Online Article: Caloric Deficit

Calories In, Calories Out


Your body’s recipe for weight loss is deceptively simple: calories in (what you consume) and calories out (what you burn and metabolize) equal your total energy. What does this really mean, though? To break down the mechanism of weight loss, let’s review the basics of how the body uses calories. Before that, let’s review what a calorie even is.


What Are Calories?


A calorie isn’t a vague idea; it’s a scientific unit of energy. This is important to know; in order to understand how to create a caloric deficit for weight loss, you’ll want to take a moment and think about what a calorie means.


One calorie constitutes the energy it takes to raise the temperature of one gram of water by one degree. But what does heating water have to do with our bodies and our weight? Our bodies need energy to power everything from cellular processes and regeneration, organ function, breathing, digestion, and our thoughts and nervous systems. In the context of our bodies, calories have everything to do with, well, everything we do. A calorie simply represents a measurable amount of energy. And at every moment of every day and every night, your body is “using” energy, whether you know it or not.


Calories Out


An adult body uses between 1,000 and 1,500 calories per day to maintain all its key functions. The amount of calories a body requires to maintain its functions at rest is called the resting metabolic rate; this depends on age, weight, sex, and muscle composition. Bodies need additional calories each day according to activity and exercise. All this, taken together, constitutes calories out, or the calories your body “uses” every day.


Calories In


Calories in is pretty simple; though there all kinds of foods, drinks, and nutrients, all food contains calories (energy); how much you consume in a day constitutes calories in.


Weight Loss: A Deficit


When you compare your calories in (how much you consume) to your calories out (how much your body burns), and see a deficit (you have consumed fewer calories than you have burned), you’re on the way to losing weight. All types of weight loss require you to maintain a caloric deficit.


A caloric deficit can be achieved through diet alone, exercise alone, or a combination of both. How? Let’s look at an example. Mary, a thirty-year-old woman, has a resting metabolic rate of 1,400 calories per day. If she does little to no exercise, and rests all day, her body will burn an amount of energy equal to 1,400 calories, plus those calories she uses up from walking around at home and at work, grocery shopping, and getting in and out of her car. Let’s call her daily energy use on such a day 1,600 calories. If Mary eats exactly 1,600 calories over the course of the day, she’ll have a net caloric balance; she will neither gain nor lose any energy.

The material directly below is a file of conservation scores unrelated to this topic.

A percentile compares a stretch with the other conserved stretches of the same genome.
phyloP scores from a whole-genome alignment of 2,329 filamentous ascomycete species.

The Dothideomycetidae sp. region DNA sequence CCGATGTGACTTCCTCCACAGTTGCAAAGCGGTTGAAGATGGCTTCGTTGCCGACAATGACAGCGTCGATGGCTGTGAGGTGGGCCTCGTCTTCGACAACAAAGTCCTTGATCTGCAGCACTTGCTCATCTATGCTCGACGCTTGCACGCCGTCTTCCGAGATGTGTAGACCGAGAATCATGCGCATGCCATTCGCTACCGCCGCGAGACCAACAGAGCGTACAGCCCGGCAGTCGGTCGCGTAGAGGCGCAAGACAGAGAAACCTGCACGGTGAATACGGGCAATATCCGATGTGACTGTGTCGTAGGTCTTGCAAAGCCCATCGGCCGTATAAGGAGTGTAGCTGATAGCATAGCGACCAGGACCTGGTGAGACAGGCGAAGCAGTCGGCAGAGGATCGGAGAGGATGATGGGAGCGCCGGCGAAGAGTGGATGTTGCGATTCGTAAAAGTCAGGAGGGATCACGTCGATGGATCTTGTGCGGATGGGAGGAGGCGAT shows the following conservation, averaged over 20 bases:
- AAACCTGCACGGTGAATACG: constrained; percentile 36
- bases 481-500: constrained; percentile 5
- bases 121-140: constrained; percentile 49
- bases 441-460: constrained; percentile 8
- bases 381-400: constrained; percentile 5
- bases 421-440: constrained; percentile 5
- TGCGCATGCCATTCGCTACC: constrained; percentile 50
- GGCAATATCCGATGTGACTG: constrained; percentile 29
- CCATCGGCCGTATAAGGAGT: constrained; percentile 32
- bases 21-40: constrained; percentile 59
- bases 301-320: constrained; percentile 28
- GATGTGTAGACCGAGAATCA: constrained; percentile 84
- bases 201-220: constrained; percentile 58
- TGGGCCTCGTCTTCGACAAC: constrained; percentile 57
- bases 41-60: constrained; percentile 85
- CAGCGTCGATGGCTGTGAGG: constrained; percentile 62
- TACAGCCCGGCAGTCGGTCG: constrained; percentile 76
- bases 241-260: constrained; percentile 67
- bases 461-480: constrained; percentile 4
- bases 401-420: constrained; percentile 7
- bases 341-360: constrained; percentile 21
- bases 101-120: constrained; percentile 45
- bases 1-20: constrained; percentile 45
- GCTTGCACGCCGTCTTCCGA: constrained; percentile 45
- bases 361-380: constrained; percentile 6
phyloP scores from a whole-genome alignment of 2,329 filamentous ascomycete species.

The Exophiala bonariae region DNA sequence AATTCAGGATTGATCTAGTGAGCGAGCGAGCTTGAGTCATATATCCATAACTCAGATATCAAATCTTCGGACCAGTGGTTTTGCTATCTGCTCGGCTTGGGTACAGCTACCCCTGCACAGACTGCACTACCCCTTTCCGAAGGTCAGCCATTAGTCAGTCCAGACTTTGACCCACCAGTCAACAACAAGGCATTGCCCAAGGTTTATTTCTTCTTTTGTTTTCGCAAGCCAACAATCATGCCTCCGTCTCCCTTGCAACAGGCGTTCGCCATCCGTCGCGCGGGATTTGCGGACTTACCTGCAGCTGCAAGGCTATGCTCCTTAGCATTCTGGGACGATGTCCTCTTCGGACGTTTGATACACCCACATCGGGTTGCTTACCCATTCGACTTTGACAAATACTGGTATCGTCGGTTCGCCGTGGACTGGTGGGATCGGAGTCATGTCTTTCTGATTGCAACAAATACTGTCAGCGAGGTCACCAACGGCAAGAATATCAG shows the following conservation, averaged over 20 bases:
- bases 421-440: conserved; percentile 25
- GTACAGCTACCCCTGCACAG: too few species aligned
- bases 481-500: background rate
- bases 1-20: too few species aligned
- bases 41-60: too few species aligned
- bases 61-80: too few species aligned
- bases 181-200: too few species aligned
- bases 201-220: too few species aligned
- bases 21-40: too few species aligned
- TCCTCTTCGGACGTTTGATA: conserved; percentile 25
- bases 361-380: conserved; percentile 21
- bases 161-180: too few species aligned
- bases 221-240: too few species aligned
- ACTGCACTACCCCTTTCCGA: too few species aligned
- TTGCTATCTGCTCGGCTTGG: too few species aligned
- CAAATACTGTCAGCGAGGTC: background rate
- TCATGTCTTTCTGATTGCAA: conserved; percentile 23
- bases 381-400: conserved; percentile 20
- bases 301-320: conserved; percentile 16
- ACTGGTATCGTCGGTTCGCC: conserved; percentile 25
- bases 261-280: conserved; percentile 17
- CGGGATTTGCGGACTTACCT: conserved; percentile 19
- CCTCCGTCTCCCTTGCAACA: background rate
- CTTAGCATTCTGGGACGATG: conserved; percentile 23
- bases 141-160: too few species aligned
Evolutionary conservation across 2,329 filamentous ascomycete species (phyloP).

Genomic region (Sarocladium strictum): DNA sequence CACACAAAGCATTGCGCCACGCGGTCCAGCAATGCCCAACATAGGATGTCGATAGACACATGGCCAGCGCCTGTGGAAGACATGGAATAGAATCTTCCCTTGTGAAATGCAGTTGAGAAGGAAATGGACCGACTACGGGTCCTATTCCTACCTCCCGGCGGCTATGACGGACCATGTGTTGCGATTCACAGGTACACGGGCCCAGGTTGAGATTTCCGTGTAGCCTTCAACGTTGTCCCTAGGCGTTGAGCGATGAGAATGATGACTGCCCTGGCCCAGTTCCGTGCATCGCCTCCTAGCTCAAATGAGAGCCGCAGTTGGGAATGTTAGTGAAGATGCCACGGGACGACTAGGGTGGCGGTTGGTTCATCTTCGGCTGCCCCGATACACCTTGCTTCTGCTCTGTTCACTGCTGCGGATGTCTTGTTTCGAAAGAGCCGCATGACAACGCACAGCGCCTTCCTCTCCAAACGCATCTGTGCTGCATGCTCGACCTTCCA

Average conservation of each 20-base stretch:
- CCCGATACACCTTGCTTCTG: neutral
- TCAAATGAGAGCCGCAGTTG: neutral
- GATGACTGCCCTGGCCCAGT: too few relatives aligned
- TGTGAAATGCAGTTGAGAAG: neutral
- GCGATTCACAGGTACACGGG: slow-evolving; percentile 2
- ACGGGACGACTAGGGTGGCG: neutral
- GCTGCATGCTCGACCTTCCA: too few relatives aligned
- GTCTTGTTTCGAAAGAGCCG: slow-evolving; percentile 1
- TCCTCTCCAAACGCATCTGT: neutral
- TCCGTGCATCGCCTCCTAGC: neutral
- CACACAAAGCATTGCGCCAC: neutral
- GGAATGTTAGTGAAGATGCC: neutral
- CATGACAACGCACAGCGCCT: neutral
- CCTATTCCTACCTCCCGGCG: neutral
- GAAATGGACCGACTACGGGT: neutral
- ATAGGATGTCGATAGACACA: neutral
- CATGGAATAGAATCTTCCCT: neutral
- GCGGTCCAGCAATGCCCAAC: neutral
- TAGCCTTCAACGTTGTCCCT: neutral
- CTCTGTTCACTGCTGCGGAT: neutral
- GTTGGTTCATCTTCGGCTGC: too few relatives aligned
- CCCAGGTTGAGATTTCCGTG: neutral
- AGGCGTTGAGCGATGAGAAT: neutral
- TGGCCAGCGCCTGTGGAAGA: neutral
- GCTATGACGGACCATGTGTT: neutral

However, if Mary eats a snack, bringing her up to 1,800 calories, she has a net caloric gain. She has consumed more calories than she burned. But what if Mary goes for a walk? If she walks for two hours, and burns 400 calories, she will now be in a caloric deficit; at the end of the day, her calories consumed equaled 1,800, and her calories burned equaled 2,000. She had a deficit of 200 calories for that day.


To lose a pound, you must have an overall deficit of 3,000 calories; with Mary’s example in mind, she would have to continue that pattern for 15 days to lose one pound. You can see how, if Mary at less and exercised more every day, she would lose weight faster. The opposite would be true if she ate more and exercised less.


How to sustain a caloric deficit


It isn’t always easy to do something as simple as burning more energy than you consume. That’s because easy, to begin with, to forget, and to slip into old habits. The key to maintaining a caloric deficit for a long period of time—and to losing weight—is managing your hunger. If you feel hungry, no diet in the world will succeed in putting you on the path to weight loss. But if you feel full, you’re on your way to success. Learning to eat responsibly, avoiding insulin spikes and cravings, and training the body to maintain its resting metabolic rate more easily is the key.

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